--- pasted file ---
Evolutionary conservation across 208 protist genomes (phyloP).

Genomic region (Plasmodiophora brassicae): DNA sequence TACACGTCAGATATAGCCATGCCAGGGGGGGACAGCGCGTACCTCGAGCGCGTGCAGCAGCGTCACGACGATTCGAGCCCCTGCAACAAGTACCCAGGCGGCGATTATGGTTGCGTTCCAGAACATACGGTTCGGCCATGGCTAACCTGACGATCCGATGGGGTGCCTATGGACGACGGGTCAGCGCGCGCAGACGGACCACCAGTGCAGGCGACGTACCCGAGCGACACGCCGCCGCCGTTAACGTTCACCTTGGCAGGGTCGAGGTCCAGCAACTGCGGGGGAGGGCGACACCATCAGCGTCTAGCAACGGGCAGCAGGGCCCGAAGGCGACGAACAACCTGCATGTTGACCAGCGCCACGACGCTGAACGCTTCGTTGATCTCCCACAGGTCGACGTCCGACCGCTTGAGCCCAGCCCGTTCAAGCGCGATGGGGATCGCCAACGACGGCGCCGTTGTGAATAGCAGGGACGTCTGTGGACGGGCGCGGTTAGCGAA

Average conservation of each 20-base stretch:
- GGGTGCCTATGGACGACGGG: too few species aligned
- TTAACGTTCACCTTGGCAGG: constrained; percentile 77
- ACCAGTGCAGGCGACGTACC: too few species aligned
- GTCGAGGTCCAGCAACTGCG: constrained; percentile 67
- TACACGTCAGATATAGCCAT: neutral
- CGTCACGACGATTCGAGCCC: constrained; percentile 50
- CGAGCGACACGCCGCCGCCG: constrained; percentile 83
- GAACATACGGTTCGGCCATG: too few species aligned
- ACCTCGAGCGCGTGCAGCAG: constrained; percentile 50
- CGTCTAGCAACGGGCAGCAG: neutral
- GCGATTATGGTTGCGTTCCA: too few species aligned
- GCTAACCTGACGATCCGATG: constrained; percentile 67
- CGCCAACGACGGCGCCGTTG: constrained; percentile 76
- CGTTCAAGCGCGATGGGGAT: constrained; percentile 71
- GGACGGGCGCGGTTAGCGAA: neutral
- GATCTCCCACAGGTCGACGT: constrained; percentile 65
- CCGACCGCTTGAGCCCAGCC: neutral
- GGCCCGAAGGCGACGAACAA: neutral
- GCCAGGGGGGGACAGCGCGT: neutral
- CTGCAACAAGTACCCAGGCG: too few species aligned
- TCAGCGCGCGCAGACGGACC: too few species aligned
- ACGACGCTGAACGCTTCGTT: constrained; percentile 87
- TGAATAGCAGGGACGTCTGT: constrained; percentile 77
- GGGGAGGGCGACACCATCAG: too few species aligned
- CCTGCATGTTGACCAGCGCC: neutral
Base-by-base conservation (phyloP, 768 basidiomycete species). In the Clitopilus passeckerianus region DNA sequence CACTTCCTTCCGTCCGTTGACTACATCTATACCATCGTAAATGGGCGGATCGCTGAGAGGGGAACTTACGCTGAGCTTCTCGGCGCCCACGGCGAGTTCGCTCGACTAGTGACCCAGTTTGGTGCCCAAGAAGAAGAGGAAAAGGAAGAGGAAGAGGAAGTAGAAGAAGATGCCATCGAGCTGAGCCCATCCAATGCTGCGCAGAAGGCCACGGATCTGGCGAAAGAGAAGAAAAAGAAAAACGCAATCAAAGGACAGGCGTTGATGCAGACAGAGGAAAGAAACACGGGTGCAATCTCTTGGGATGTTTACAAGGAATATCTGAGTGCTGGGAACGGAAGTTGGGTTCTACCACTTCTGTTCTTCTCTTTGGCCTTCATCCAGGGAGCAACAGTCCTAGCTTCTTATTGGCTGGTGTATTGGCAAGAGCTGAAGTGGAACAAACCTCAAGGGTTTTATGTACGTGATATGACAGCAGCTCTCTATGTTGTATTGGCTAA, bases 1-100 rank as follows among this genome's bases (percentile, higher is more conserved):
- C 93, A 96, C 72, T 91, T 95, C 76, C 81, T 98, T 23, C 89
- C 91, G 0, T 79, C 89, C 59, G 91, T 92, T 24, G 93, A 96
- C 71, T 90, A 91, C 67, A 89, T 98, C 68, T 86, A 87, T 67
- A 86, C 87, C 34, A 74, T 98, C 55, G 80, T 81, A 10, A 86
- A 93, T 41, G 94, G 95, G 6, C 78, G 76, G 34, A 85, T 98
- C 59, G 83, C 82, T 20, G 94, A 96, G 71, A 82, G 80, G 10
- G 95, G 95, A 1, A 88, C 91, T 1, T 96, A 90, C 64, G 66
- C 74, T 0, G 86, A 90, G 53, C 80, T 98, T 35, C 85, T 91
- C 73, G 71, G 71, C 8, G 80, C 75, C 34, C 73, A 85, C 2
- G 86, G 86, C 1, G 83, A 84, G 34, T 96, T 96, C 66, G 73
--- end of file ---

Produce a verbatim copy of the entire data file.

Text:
Evolutionary conservation across 208 protist genomes (phyloP).

Genomic region (Plasmodiophora brassicae): DNA sequence TACACGTCAGATATAGCCATGCCAGGGGGGGACAGCGCGTACCTCGAGCGCGTGCAGCAGCGTCACGACGATTCGAGCCCCTGCAACAAGTACCCAGGCGGCGATTATGGTTGCGTTCCAGAACATACGGTTCGGCCATGGCTAACCTGACGATCCGATGGGGTGCCTATGGACGACGGGTCAGCGCGCGCAGACGGACCACCAGTGCAGGCGACGTACCCGAGCGACACGCCGCCGCCGTTAACGTTCACCTTGGCAGGGTCGAGGTCCAGCAACTGCGGGGGAGGGCGACACCATCAGCGTCTAGCAACGGGCAGCAGGGCCCGAAGGCGACGAACAACCTGCATGTTGACCAGCGCCACGACGCTGAACGCTTCGTTGATCTCCCACAGGTCGACGTCCGACCGCTTGAGCCCAGCCCGTTCAAGCGCGATGGGGATCGCCAACGACGGCGCCGTTGTGAATAGCAGGGACGTCTGTGGACGGGCGCGGTTAGCGAA

Average conservation of each 20-base stretch:
- GGGTGCCTATGGACGACGGG: too few species aligned
- TTAACGTTCACCTTGGCAGG: constrained; percentile 77
- ACCAGTGCAGGCGACGTACC: too few species aligned
- GTCGAGGTCCAGCAACTGCG: constrained; percentile 67
- TACACGTCAGATATAGCCAT: neutral
- CGTCACGACGATTCGAGCCC: constrained; percentile 50
- CGAGCGACACGCCGCCGCCG: constrained; percentile 83
- GAACATACGGTTCGGCCATG: too few species aligned
- ACCTCGAGCGCGTGCAGCAG: constrained; percentile 50
- CGTCTAGCAACGGGCAGCAG: neutral
- GCGATTATGGTTGCGTTCCA: too few species aligned
- GCTAACCTGACGATCCGATG: constrained; percentile 67
- CGCCAACGACGGCGCCGTTG: constrained; percentile 76
- CGTTCAAGCGCGATGGGGAT: constrained; percentile 71
- GGACGGGCGCGGTTAGCGAA: neutral
- GATCTCCCACAGGTCGACGT: constrained; percentile 65
- CCGACCGCTTGAGCCCAGCC: neutral
- GGCCCGAAGGCGACGAACAA: neutral
- GCCAGGGGGGGACAGCGCGT: neutral
- CTGCAACAAGTACCCAGGCG: too few species aligned
- TCAGCGCGCGCAGACGGACC: too few species aligned
- ACGACGCTGAACGCTTCGTT: constrained; percentile 87
- TGAATAGCAGGGACGTCTGT: constrained; percentile 77
- GGGGAGGGCGACACCATCAG: too few species aligned
- CCTGCATGTTGACCAGCGCC: neutral
Base-by-base conservation (phyloP, 768 basidiomycete species). In the Clitopilus passeckerianus region DNA sequence CACTTCCTTCCGTCCGTTGACTACATCTATACCATCGTAAATGGGCGGATCGCTGAGAGGGGAACTTACGCTGAGCTTCTCGGCGCCCACGGCGAGTTCGCTCGACTAGTGACCCAGTTTGGTGCCCAAGAAGAAGAGGAAAAGGAAGAGGAAGAGGAAGTAGAAGAAGATGCCATCGAGCTGAGCCCATCCAATGCTGCGCAGAAGGCCACGGATCTGGCGAAAGAGAAGAAAAAGAAAAACGCAATCAAAGGACAGGCGTTGATGCAGACAGAGGAAAGAAACACGGGTGCAATCTCTTGGGATGTTTACAAGGAATATCTGAGTGCTGGGAACGGAAGTTGGGTTCTACCACTTCTGTTCTTCTCTTTGGCCTTCATCCAGGGAGCAACAGTCCTAGCTTCTTATTGGCTGGTGTATTGGCAAGAGCTGAAGTGGAACAAACCTCAAGGGTTTTATGTACGTGATATGACAGCAGCTCTCTATGTTGTATTGGCTAA, bases 1-100 rank as follows among this genome's bases (percentile, higher is more conserved):
- C 93, A 96, C 72, T 91, T 95, C 76, C 81, T 98, T 23, C 89
- C 91, G 0, T 79, C 89, C 59, G 91, T 92, T 24, G 93, A 96
- C 71, T 90, A 91, C 67, A 89, T 98, C 68, T 86, A 87, T 67
- A 86, C 87, C 34, A 74, T 98, C 55, G 80, T 81, A 10, A 86
- A 93, T 41, G 94, G 95, G 6, C 78, G 76, G 34, A 85, T 98
- C 59, G 83, C 82, T 20, G 94, A 96, G 71, A 82, G 80, G 10
- G 95, G 95, A 1, A 88, C 91, T 1, T 96, A 90, C 64, G 66
- C 74, T 0, G 86, A 90, G 53, C 80, T 98, T 35, C 85, T 91
- C 73, G 71, G 71, C 8, G 80, C 75, C 34, C 73, A 85, C 2
- G 86, G 86, C 1, G 83, A 84, G 34, T 96, T 96, C 66, G 73